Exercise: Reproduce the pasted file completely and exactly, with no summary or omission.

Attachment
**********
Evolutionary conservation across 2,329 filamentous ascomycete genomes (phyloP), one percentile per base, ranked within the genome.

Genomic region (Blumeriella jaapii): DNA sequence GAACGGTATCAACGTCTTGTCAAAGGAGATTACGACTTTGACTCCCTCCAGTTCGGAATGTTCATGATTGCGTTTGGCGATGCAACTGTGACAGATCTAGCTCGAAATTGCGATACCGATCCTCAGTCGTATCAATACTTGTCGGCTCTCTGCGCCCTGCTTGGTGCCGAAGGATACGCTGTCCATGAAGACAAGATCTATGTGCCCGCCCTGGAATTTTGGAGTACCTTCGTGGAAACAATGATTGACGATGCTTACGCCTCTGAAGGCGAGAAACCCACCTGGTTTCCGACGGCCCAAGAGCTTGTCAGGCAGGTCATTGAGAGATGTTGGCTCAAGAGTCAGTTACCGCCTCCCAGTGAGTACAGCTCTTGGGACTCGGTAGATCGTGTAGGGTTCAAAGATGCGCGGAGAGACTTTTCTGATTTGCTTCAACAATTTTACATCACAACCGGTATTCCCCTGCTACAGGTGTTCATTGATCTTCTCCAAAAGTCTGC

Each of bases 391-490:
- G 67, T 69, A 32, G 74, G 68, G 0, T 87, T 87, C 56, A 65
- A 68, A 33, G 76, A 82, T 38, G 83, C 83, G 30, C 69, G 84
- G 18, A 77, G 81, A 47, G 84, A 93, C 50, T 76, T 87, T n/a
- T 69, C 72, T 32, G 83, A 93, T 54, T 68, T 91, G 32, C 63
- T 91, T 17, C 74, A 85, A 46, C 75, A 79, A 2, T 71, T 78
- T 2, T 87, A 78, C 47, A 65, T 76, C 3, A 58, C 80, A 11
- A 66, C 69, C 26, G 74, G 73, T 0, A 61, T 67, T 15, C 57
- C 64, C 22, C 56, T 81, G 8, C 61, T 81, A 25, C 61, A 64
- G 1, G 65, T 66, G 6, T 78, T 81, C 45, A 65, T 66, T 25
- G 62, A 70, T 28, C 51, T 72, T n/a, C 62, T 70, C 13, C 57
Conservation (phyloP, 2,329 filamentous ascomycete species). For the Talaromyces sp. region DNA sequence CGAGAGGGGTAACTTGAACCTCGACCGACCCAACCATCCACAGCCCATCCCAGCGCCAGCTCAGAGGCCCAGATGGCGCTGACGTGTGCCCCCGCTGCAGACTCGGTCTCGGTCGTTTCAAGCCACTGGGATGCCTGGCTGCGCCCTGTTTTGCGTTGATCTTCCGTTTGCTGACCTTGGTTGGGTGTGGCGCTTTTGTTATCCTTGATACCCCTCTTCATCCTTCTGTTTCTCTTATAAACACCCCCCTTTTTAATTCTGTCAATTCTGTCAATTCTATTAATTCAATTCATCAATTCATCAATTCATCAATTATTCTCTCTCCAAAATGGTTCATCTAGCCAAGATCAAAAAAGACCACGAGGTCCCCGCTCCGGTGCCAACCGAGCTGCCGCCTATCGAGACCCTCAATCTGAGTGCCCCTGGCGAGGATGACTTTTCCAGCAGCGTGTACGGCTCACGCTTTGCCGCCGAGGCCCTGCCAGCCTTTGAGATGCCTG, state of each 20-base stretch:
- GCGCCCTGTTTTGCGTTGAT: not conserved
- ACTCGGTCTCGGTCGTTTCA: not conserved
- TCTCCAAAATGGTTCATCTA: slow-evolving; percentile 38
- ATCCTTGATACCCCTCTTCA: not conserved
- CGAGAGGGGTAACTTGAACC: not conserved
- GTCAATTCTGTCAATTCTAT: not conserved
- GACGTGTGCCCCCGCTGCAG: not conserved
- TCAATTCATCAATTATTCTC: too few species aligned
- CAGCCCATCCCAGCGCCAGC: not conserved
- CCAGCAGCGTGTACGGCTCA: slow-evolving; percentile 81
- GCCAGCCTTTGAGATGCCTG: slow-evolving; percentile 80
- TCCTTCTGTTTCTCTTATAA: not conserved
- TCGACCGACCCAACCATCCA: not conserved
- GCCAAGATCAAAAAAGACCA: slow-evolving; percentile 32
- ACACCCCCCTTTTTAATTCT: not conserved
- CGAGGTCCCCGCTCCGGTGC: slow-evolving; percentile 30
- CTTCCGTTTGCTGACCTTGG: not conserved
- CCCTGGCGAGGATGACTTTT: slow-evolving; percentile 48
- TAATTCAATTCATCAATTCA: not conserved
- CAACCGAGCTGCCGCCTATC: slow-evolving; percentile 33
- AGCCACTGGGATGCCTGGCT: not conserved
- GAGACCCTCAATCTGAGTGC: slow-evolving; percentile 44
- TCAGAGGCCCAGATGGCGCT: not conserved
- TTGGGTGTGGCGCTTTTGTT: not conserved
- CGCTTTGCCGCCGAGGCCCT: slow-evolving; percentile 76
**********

Evolutionary conservation across 2,329 filamentous ascomycete genomes (phyloP), one percentile per base, ranked within the genome.

Genomic region (Blumeriella jaapii): DNA sequence GAACGGTATCAACGTCTTGTCAAAGGAGATTACGACTTTGACTCCCTCCAGTTCGGAATGTTCATGATTGCGTTTGGCGATGCAACTGTGACAGATCTAGCTCGAAATTGCGATACCGATCCTCAGTCGTATCAATACTTGTCGGCTCTCTGCGCCCTGCTTGGTGCCGAAGGATACGCTGTCCATGAAGACAAGATCTATGTGCCCGCCCTGGAATTTTGGAGTACCTTCGTGGAAACAATGATTGACGATGCTTACGCCTCTGAAGGCGAGAAACCCACCTGGTTTCCGACGGCCCAAGAGCTTGTCAGGCAGGTCATTGAGAGATGTTGGCTCAAGAGTCAGTTACCGCCTCCCAGTGAGTACAGCTCTTGGGACTCGGTAGATCGTGTAGGGTTCAAAGATGCGCGGAGAGACTTTTCTGATTTGCTTCAACAATTTTACATCACAACCGGTATTCCCCTGCTACAGGTGTTCATTGATCTTCTCCAAAAGTCTGC

Each of bases 391-490:
- G 67, T 69, A 32, G 74, G 68, G 0, T 87, T 87, C 56, A 65
- A 68, A 33, G 76, A 82, T 38, G 83, C 83, G 30, C 69, G 84
- G 18, A 77, G 81, A 47, G 84, A 93, C 50, T 76, T 87, T n/a
- T 69, C 72, T 32, G 83, A 93, T 54, T 68, T 91, G 32, C 63
- T 91, T 17, C 74, A 85, A 46, C 75, A 79, A 2, T 71, T 78
- T 2, T 87, A 78, C 47, A 65, T 76, C 3, A 58, C 80, A 11
- A 66, C 69, C 26, G 74, G 73, T 0, A 61, T 67, T 15, C 57
- C 64, C 22, C 56, T 81, G 8, C 61, T 81, A 25, C 61, A 64
- G 1, G 65, T 66, G 6, T 78, T 81, C 45, A 65, T 66, T 25
- G 62, A 70, T 28, C 51, T 72, T n/a, C 62, T 70, C 13, C 57
Conservation (phyloP, 2,329 filamentous ascomycete species). For the Talaromyces sp. region DNA sequence CGAGAGGGGTAACTTGAACCTCGACCGACCCAACCATCCACAGCCCATCCCAGCGCCAGCTCAGAGGCCCAGATGGCGCTGACGTGTGCCCCCGCTGCAGACTCGGTCTCGGTCGTTTCAAGCCACTGGGATGCCTGGCTGCGCCCTGTTTTGCGTTGATCTTCCGTTTGCTGACCTTGGTTGGGTGTGGCGCTTTTGTTATCCTTGATACCCCTCTTCATCCTTCTGTTTCTCTTATAAACACCCCCCTTTTTAATTCTGTCAATTCTGTCAATTCTATTAATTCAATTCATCAATTCATCAATTCATCAATTATTCTCTCTCCAAAATGGTTCATCTAGCCAAGATCAAAAAAGACCACGAGGTCCCCGCTCCGGTGCCAACCGAGCTGCCGCCTATCGAGACCCTCAATCTGAGTGCCCCTGGCGAGGATGACTTTTCCAGCAGCGTGTACGGCTCACGCTTTGCCGCCGAGGCCCTGCCAGCCTTTGAGATGCCTG, state of each 20-base stretch:
- GCGCCCTGTTTTGCGTTGAT: not conserved
- ACTCGGTCTCGGTCGTTTCA: not conserved
- TCTCCAAAATGGTTCATCTA: slow-evolving; percentile 38
- ATCCTTGATACCCCTCTTCA: not conserved
- CGAGAGGGGTAACTTGAACC: not conserved
- GTCAATTCTGTCAATTCTAT: not conserved
- GACGTGTGCCCCCGCTGCAG: not conserved
- TCAATTCATCAATTATTCTC: too few species aligned
- CAGCCCATCCCAGCGCCAGC: not conserved
- CCAGCAGCGTGTACGGCTCA: slow-evolving; percentile 81
- GCCAGCCTTTGAGATGCCTG: slow-evolving; percentile 80
- TCCTTCTGTTTCTCTTATAA: not conserved
- TCGACCGACCCAACCATCCA: not conserved
- GCCAAGATCAAAAAAGACCA: slow-evolving; percentile 32
- ACACCCCCCTTTTTAATTCT: not conserved
- CGAGGTCCCCGCTCCGGTGC: slow-evolving; percentile 30
- CTTCCGTTTGCTGACCTTGG: not conserved
- CCCTGGCGAGGATGACTTTT: slow-evolving; percentile 48
- TAATTCAATTCATCAATTCA: not conserved
- CAACCGAGCTGCCGCCTATC: slow-evolving; percentile 33
- AGCCACTGGGATGCCTGGCT: not conserved
- GAGACCCTCAATCTGAGTGC: slow-evolving; percentile 44
- TCAGAGGCCCAGATGGCGCT: not conserved
- TTGGGTGTGGCGCTTTTGTT: not conserved
- CGCTTTGCCGCCGAGGCCCT: slow-evolving; percentile 76